Let \(x\) denote the “offset” or distance from the source to the receiver. The time taken for the seismic energy to travel from the source to the receiver is given by

\[t = \frac{(x^2 + 4z^2)^\frac{1}{2}}{v}\]

This is the equation of a hyperbola. In seismic reflection (as in radar) we plot time on the negative vertical axis, and so the seismic section (without the source wavelet) would look like.

Two way travel time:

Normal Moveout:

In the above diagram \(t_0\) is the 2-way vertical travel time. It is the minimum time at which a reflection will be recorded. The additional time taken for a signal to reach a receiver at offset \(x\) is called the “Normal Moveout” time, \(\Delta t\). This value is required for every trace in the common depth point data set in order to shift echoes up so they align for stacking. How is it obtained? First let us find a way of determining velocity and \(t_0\).

For this simple earth structure the velocity and layer thickness can readily be obtained from the hyperbola. Squaring both sides yields,

This is the equation of a straight line when \(t^2\) is plotted against \(x^2\). Now, to find \(\Delta T\), we must rearrange this hyperbolic equation relating \(t_0\), \(x\), the \(Tx\)–\(Rx\) offset, \(t\) at \(x\), or \(t(x)\), and the ground’s velocity, \(v\).

Apply binomial expansion to get

Now, since normal moveout is \(\Delta T = t_x - t_0\)

The algebra has only one complicated step–a binomial expansion must be applied to obtain a simple relation without square roots etc.

The approximation is valid so long as the source-receiver separation (or offset) is “small” which means much less than the vertical depth to the reflecting layer (i.e. \(x << vt_0\)). The result is a simple expression for normal moveout.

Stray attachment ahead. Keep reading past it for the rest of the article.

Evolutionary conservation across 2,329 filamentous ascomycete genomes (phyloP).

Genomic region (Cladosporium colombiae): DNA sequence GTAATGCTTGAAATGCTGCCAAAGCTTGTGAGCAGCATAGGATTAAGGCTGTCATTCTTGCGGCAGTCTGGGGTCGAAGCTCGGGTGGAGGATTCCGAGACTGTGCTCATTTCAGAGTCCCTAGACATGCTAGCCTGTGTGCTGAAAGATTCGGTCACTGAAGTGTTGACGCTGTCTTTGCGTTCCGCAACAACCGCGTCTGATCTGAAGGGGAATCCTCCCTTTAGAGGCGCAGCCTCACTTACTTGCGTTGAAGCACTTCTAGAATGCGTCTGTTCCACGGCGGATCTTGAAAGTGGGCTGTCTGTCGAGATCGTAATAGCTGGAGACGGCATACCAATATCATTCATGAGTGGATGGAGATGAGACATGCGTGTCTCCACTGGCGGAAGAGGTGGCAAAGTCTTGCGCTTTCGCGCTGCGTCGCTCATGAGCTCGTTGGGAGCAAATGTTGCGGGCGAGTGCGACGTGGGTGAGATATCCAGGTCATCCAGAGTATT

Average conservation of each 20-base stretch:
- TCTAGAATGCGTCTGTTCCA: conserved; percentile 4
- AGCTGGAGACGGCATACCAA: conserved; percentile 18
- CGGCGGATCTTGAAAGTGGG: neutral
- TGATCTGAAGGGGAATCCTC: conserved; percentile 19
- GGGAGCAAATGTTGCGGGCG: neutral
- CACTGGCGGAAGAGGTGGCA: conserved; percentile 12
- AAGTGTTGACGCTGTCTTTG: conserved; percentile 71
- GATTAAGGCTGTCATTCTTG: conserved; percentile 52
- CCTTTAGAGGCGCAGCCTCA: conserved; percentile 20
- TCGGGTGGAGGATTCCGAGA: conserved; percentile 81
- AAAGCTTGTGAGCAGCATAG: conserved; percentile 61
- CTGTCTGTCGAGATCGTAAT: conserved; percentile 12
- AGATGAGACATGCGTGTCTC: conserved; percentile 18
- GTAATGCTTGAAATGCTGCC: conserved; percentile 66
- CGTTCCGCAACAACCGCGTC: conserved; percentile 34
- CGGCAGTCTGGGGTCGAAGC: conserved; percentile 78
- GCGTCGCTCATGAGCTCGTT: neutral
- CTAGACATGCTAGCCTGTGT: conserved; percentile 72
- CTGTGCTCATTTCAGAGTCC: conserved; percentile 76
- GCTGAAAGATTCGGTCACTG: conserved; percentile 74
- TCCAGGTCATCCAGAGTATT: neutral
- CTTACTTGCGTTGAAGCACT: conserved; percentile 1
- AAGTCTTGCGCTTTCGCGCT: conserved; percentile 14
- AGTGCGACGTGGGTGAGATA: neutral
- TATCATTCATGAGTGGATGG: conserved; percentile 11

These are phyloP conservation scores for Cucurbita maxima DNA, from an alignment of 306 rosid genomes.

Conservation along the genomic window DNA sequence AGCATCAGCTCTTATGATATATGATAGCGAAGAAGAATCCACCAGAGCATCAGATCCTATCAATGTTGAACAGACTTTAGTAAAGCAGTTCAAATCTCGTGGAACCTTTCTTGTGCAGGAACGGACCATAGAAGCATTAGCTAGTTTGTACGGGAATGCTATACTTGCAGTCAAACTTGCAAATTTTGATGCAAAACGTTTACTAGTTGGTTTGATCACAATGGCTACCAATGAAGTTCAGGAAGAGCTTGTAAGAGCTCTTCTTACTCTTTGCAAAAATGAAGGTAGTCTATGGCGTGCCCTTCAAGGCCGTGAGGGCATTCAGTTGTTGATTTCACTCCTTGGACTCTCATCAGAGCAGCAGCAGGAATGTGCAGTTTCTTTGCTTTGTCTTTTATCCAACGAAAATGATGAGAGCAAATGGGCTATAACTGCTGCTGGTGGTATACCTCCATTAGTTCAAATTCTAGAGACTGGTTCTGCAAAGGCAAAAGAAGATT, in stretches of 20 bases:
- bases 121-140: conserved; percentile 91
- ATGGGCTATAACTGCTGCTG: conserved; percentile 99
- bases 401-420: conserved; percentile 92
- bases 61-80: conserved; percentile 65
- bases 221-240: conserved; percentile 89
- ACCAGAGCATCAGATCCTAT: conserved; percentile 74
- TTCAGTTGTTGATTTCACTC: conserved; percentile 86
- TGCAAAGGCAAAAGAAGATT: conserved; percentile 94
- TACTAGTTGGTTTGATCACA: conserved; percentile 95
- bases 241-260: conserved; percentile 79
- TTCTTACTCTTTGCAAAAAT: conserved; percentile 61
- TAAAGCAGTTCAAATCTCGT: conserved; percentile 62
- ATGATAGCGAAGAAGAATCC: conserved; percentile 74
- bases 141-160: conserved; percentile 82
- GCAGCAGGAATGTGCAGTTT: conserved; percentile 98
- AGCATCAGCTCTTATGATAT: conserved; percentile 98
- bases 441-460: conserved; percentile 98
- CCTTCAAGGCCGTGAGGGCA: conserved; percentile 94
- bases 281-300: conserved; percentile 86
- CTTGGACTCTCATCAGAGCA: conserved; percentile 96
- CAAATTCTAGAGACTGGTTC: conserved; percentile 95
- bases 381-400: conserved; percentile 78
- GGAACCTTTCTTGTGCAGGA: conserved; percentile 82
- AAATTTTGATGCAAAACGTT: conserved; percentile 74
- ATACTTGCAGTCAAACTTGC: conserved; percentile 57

Each echo can be shifted up to align with the \(t_0\) position, so long as the trace position, \(x\), the vertical incident travel time, \(t_0\), and the velocity are known. Velocity can be estimated using the slope of the \(t^2\)–\(x^2\) plot, or with several other methods, which we will discuss in pages following.

## Travel Time Curves for Multiple Layers¶

If there are additional layers then the seismic energy at each interface is refracted according to Snell’s Law. The energy no longer travels in a straight line and hence the travel times are affected. It is observed that for small offsets, the travel time curve is still approximately hyperbolic, but the velocity, which controls the shape of the curve, is an “average” velocity determined from the velocities of all the layers above the reflector. The velocity is called the RMS (Root Mean Square) velocity, \(v_{rms}\).

The complex travel path of a reflected ray through a multilayered ground. (b) The time–distance curve for reflected rays following the above type of path. Note that the divergence from the hyperbolic travel-time curve for a homogeneous overburden of velocity Vrms increases with offset.

As outlined in the figure above, the reflection curve for small offsets is still like a hyperbola, but the associated velocity is \(v_{rms}\), not a true interval velocity.

For each hyperbola:

By fitting hyperbolas to each reflection event one can obtain \(t_n,v_n^{rms}\) for n = 1, 2, … The interval velocity and layer thickness of each layer can be found using the formulae below:

These formulae for the interval velocity and thickness of the \(n^{th}\) layer are directly obtainable from the definition of \(v_n^{rms}\) given above. The RMS velocity for the \(n^{th}\) layer is given by:

where \(v_i\) is the velocity of the \(i^{th}\) layer, and \(\tau_i\) is the one-way travel time through the \(i^{th}\) layer.